Table 17.1 Factors in the success or failure of implants.
Type of surgery (one‐ or two‐stage)
Immediate or delayed implant placement
Implant length and width
Implant surface texture and coatings
Implant‐abutment connection design
Systemic health factors
Failure of implants was discussed in Chapter 15 and it was indicated that the predominant causes of failures are infection, peri‐implantitis, inadequate or failure of initial osseointegration and, ultimately, loss of osseointegration, see Table 17.1. Two of these causes are related to oral hygiene while the last is predominantly caused by masticatory stresses and bruxism. The effect of unbalanced malocclusion on implants is discussed later in this chapter.
Many of the factors possibly contributing to implant failure have been discussed in previous chapters.
Indicators of Implant Problems
There is a steadily growing literature on the monitoring of the stability and osseointegration of dental implants and, increasingly, electronic and other non‐invasive technologies are being recommended for this important task [1–6]. However, possibly the best indicator for the diagnosis and/or prediction of implant failure is the presence of mobility. In contrast to a natural tooth with a periodontal ligament, osseointegrated implants should exhibit no clinically detectable movement and, therefore, healthy implants should appear to be nonmobile. There should be no mobility even in the presence of peri‐implant bone loss provided there is still an adequate amount of supporting integrated alveolar bone.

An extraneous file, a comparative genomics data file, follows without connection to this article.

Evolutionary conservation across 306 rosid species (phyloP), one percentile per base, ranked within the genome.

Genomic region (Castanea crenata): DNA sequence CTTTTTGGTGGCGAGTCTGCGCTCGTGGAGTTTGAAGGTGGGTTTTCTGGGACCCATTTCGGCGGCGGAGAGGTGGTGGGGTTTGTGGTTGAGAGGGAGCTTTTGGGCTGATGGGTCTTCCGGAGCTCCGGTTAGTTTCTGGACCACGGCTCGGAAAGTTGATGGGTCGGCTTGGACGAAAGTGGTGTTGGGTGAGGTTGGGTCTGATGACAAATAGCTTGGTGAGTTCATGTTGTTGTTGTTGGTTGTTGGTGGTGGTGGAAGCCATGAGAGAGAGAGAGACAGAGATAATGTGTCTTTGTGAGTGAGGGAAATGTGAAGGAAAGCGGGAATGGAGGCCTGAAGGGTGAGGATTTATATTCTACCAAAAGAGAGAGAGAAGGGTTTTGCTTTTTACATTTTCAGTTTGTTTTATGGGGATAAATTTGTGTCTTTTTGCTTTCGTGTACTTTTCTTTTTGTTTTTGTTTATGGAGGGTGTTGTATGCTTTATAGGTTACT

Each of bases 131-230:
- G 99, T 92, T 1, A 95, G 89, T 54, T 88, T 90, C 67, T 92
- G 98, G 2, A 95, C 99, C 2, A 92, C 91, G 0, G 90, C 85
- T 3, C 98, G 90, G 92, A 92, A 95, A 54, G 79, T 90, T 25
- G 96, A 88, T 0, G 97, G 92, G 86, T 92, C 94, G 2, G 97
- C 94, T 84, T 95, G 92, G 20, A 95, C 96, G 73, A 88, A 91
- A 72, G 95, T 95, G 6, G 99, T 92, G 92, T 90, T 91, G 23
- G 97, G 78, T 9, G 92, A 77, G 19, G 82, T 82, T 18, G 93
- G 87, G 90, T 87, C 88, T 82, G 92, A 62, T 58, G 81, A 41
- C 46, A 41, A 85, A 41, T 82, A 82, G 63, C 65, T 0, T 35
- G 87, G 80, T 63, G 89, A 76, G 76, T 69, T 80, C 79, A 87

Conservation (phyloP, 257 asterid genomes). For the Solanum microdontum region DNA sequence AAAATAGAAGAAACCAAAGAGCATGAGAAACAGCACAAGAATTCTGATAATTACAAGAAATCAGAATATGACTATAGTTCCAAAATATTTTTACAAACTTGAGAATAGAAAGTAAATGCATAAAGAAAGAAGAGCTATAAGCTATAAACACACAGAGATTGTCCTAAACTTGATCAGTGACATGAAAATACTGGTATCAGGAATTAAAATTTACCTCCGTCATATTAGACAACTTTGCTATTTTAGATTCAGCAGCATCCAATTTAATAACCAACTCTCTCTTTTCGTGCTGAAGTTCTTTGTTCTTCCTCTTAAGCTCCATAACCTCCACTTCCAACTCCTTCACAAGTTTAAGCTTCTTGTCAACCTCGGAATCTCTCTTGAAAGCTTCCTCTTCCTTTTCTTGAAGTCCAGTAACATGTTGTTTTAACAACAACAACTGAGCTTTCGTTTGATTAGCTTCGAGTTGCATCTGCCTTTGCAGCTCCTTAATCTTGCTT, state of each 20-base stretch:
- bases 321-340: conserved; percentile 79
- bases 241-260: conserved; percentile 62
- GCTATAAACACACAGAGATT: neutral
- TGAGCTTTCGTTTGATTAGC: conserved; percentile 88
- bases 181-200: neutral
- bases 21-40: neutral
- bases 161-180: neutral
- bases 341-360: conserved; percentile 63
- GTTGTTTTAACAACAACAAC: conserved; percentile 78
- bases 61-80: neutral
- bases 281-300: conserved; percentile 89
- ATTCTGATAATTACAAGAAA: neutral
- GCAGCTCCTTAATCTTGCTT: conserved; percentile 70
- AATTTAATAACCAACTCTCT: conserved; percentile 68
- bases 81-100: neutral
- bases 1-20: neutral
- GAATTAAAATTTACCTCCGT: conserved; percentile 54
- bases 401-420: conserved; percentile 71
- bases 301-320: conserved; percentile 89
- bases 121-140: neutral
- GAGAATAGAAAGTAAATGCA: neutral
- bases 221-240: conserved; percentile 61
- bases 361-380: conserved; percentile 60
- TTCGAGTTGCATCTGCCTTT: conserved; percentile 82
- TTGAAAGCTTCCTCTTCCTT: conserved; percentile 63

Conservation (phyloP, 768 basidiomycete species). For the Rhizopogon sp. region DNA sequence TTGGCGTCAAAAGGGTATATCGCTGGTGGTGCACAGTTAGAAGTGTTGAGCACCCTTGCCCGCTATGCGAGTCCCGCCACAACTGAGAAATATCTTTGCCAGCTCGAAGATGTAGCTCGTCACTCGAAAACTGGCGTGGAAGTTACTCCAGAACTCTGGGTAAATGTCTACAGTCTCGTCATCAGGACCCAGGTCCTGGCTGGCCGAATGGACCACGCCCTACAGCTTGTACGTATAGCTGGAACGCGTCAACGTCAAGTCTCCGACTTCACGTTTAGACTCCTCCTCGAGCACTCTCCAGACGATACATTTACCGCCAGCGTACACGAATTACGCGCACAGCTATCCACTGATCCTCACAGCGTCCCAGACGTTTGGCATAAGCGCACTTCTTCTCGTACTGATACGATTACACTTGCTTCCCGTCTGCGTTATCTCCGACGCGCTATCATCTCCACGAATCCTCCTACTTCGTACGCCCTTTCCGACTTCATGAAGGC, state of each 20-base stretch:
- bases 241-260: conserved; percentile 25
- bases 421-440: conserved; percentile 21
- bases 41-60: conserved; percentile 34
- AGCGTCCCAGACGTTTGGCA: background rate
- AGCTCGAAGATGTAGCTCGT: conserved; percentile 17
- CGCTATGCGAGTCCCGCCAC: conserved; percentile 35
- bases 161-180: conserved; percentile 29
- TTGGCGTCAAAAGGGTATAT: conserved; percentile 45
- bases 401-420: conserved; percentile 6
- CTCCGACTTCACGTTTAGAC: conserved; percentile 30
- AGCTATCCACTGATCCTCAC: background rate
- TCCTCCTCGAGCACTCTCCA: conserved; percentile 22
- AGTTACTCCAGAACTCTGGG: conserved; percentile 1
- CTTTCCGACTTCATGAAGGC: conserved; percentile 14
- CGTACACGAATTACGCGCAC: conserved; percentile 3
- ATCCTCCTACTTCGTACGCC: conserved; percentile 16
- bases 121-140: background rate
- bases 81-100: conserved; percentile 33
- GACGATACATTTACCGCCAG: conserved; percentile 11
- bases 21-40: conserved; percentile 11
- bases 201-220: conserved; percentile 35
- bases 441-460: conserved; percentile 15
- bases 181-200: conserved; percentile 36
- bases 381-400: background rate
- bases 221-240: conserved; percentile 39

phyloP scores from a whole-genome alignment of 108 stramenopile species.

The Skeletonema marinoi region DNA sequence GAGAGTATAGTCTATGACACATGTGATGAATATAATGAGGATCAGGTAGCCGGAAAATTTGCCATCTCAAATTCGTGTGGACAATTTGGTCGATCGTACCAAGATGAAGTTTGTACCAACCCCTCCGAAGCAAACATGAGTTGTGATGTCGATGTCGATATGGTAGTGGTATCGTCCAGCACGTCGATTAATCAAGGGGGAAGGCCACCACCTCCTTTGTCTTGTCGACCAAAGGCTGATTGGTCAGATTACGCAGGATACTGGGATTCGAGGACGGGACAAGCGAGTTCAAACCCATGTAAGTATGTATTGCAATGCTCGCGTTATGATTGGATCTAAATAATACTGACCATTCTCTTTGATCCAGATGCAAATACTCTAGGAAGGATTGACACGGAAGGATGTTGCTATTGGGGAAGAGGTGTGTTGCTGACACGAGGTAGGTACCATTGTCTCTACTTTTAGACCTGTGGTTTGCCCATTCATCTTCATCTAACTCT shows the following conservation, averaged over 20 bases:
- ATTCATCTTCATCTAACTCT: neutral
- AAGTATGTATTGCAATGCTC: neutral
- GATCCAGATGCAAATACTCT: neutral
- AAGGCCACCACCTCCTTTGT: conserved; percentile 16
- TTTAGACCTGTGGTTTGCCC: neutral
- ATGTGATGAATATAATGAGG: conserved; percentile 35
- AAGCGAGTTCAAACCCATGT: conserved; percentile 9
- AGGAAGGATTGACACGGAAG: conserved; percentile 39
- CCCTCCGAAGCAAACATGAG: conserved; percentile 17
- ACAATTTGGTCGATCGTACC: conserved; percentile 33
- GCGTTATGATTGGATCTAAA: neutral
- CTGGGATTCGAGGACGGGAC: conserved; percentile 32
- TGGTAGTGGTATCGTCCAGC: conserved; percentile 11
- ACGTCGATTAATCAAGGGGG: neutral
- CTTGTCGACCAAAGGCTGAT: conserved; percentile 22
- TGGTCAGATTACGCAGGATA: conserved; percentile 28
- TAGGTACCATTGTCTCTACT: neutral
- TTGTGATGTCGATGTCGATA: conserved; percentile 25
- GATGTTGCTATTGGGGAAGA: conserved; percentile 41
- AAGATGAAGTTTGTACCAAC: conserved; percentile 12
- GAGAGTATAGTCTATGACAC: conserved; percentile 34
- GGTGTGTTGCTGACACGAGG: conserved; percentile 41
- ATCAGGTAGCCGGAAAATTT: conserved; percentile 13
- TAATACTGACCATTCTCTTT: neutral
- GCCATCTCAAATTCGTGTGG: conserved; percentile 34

When monitoring the health of the peri‐implant soft tissues, the practitioner and hygienist should be cognizant of changes in soft tissue such as those to color, contour and consistency. The presence of a fistulous tract, for example, could indicate the presence of a pathologic process or impending implant fracture.
The significance of bleeding upon probing around dental implants is still being debated in the literature although it is generally accepted that bleeding upon probing or palpation may be an indication of peri‐implant disease [7–9]. This is because bleeding can occur before there are any histological signs of inflammation or it may occur concurrently with other signs of implant failure such as bone loss. However, as discussed below, routine (and, especially, aggressive) probing is not recommended for implant sites.